When President Barack Obama’s EPA introduced the so-called “Clean Power Plan” by phone, pen, and teleprompter, he knew he had a strong sound bite and great talking points. But that’s where its momentum abruptly ended.

Like most of the Obama administration’s political agenda, clever messaging aside, the Clean Power Plan faced a head-on collision with the rule of law. Standing guard, state attorneys general staunchly defended at every turn the Constitution and the limits it imposes.

On Feb. 28 in San Francisco, President Donald Trump’s Environmental Protection Agency administrator, Scott Pruitt, took a far different approach. Pruitt held the fourth of five daylong Clean Power Plan listening sessions. On March 27, he will hold another in Gillette, Wyoming.

These meetings are designed to allow Pruitt to receive both favorable and unfavorable comments from those who have to comply with EPA regulations. The EPA is grappling with how to properly regulate emissions from power plants without killing thousands of jobs or forcing Americans to pay double-digit increases in their energy bills.

This listening tour—as well as the Trump administration’s healthy respect for the Constitution, deference to the rule of law, and dedication to ensuring greater prosperity and job creation—is a welcome shift from the top-down approach of the Obama administration.

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Obama and his agencies ruled via administrative fiat, dictated policy, picked winners and losers, and scored cheap political points at the expense of everyday Americans.

The Clean Power Plan provides a perfect contrast and illustration of the abandonment of the Constitution by Obama, who clearly never took one of Missouri Attorney General Josh Hawley’s constitutional law classes.

It also showcases how state attorneys general prevented irreparable damage to our economy and our system of government. Both the Clean Power Plan timeline and eventual coalition—which included Republicans (such as Hawley) and Democrats (such as his predecessor, Chris Koster)—are equally remarkable.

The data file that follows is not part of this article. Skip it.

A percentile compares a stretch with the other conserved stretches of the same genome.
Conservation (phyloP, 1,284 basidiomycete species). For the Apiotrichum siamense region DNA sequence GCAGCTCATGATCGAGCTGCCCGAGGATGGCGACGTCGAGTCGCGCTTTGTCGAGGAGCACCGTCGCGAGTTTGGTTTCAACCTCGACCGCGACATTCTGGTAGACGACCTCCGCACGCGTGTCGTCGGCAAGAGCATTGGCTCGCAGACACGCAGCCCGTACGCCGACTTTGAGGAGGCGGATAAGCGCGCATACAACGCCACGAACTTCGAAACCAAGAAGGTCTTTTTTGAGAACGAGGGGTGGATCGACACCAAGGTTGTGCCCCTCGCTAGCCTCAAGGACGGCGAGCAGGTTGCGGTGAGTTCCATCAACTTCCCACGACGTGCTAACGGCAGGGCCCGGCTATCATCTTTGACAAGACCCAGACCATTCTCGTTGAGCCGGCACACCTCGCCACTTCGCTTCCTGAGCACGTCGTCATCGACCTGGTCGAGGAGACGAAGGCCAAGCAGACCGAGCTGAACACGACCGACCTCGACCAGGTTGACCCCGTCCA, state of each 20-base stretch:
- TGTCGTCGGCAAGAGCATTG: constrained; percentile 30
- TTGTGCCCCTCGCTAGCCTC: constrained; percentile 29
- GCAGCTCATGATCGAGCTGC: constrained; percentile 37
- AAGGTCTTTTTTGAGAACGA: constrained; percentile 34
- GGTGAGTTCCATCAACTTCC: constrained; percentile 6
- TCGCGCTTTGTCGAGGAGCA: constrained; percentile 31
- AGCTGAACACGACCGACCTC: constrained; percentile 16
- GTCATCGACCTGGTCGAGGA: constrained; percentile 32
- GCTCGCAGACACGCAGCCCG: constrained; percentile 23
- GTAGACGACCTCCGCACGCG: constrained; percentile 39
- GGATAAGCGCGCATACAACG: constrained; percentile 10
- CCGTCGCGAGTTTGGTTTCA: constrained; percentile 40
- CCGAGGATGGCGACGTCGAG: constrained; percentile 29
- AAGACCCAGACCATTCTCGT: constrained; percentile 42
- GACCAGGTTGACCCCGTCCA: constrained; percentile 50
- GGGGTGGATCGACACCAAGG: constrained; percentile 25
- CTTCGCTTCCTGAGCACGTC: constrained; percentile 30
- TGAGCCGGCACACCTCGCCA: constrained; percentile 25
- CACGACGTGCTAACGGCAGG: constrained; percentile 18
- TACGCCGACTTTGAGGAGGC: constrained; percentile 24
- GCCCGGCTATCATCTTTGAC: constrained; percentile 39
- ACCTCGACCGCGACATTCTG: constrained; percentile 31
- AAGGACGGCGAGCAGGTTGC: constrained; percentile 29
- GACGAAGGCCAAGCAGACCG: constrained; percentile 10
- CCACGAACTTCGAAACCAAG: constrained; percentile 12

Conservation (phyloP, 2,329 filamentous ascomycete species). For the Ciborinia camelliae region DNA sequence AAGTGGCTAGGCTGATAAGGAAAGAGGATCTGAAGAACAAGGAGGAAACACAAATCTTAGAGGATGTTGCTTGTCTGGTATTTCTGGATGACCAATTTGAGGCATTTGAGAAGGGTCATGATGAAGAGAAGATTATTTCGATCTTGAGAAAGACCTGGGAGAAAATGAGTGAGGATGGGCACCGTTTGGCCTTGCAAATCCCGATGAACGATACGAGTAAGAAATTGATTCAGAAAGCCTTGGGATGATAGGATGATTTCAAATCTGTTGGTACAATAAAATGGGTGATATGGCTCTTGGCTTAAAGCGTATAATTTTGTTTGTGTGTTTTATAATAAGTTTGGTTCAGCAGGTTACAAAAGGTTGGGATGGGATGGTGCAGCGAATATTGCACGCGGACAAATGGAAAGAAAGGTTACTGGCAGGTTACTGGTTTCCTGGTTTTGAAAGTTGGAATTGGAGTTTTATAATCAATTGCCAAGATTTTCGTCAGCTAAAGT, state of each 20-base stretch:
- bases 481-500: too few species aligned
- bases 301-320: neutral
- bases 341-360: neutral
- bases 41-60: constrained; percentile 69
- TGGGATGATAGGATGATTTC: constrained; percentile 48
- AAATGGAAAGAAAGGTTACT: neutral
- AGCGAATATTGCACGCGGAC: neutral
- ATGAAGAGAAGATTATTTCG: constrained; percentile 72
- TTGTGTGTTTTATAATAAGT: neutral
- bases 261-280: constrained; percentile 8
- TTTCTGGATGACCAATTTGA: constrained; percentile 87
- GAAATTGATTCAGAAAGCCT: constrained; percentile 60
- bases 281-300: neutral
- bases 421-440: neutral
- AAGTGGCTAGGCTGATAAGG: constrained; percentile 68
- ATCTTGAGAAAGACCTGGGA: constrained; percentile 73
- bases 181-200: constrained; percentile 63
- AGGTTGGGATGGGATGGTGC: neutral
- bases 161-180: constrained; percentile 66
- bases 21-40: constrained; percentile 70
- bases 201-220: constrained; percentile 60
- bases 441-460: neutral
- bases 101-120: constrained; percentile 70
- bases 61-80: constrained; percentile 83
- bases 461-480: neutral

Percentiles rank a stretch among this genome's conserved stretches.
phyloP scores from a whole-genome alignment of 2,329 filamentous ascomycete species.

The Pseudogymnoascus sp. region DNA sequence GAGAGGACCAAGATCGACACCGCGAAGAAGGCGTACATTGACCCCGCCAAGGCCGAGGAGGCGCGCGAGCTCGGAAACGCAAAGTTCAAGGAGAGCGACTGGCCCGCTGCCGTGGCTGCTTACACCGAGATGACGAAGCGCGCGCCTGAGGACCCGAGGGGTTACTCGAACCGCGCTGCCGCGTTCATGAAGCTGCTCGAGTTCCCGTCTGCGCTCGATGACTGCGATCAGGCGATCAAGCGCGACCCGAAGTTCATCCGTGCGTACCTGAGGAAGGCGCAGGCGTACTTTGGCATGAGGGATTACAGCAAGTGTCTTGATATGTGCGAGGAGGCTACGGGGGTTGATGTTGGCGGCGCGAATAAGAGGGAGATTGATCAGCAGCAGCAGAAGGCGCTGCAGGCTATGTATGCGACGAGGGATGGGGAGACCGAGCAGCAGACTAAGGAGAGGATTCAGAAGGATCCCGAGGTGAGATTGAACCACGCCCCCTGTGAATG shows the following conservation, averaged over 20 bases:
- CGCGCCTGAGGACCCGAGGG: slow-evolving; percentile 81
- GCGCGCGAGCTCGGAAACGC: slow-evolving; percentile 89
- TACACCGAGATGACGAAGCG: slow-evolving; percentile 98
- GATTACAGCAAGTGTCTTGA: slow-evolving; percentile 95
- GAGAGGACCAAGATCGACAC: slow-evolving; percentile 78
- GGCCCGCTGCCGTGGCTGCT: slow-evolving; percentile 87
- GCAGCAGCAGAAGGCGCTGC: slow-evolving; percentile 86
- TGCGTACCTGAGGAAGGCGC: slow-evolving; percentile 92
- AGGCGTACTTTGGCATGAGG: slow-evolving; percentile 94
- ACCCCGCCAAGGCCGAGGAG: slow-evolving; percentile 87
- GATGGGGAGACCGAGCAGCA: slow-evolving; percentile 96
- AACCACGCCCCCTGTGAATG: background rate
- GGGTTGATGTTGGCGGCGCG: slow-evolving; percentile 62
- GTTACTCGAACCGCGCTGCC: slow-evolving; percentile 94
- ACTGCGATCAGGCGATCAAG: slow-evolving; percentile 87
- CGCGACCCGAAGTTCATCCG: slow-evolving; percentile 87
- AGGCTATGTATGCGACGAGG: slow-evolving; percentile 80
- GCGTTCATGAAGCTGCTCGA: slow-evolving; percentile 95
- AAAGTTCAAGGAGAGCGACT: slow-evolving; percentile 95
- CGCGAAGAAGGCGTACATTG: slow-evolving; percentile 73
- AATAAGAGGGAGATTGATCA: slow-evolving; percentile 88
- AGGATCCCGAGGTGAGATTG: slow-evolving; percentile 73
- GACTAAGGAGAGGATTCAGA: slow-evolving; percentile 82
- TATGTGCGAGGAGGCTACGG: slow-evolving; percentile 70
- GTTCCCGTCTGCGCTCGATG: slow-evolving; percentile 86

On Oct. 23, 2015, the day Obama signed the Clean Power Plan executive order, 24 states—led by West Virginia Attorney General Patrick Morrisey—filed suit.

The coalition eventually expanded to a bipartisan 29 states. On Feb. 9, 2016, it won an unprecedented and historic stay in the Supreme Court. That major victory meant the Obama EPA would not be able to ignore the Constitution and implement the Clean Power Plan unilaterally.

In December 2016, the attorneys general wrote to Mike Pence (at the time, the vice president-elect), House Speaker Paul Ryan, and Senate Majority Leader Mitch McConnell highlighting ways to rescind the Clean Power Plan.

On Sept. 27, the EPA officially proposed the withdrawal of the Clean Power Plan following a review process.

Pruitt’s listening tour presents two additional contrasts. First, during the Obama administration, Republican attorneys general worked with their Democratic counterparts, such as Koster, to tirelessly defend the Constitution and their state laws.

Compare that with other Democratic attorneys general, such as New York’s Eric Schneiderman and California’s Xavier Becerra, who have yet to recruit a single Republican attorney general against the Trump administration in their partisan efforts to prevent reductions in the size and scope of the federal government.

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Second, the Trump administration listens to a variety of voices about the impact of regulations, such as those of the Clean Power Plan. By contrast, the Obama administration refused to meet with Republican attorneys general over concerns on matters such as data security and Obamacare.

There is one positive of Obama’s belief that he could say “dilly dilly” and magically expand the scope of presidential power. It presented state attorneys general with a prime opportunity to defend the rule of law.

More than two dozen state attorneys general, such as Leslie Rutledge of Arkansas, Sean Reyes of Utah, Adam Laxalt of Nevada, Bill Schuette of Michigan, and Alan Wilson of South Carolina—along with Morrisey and Hawley—took full advantage in courts of law and public opinion to combat the unconstitutional Obama overreach.

Because of their successes against actions such as the Clean Power Plan, Republican attorneys general helped enable the Trump administration to eliminate, in 2017 alone, 22 old regulations for every new one issued.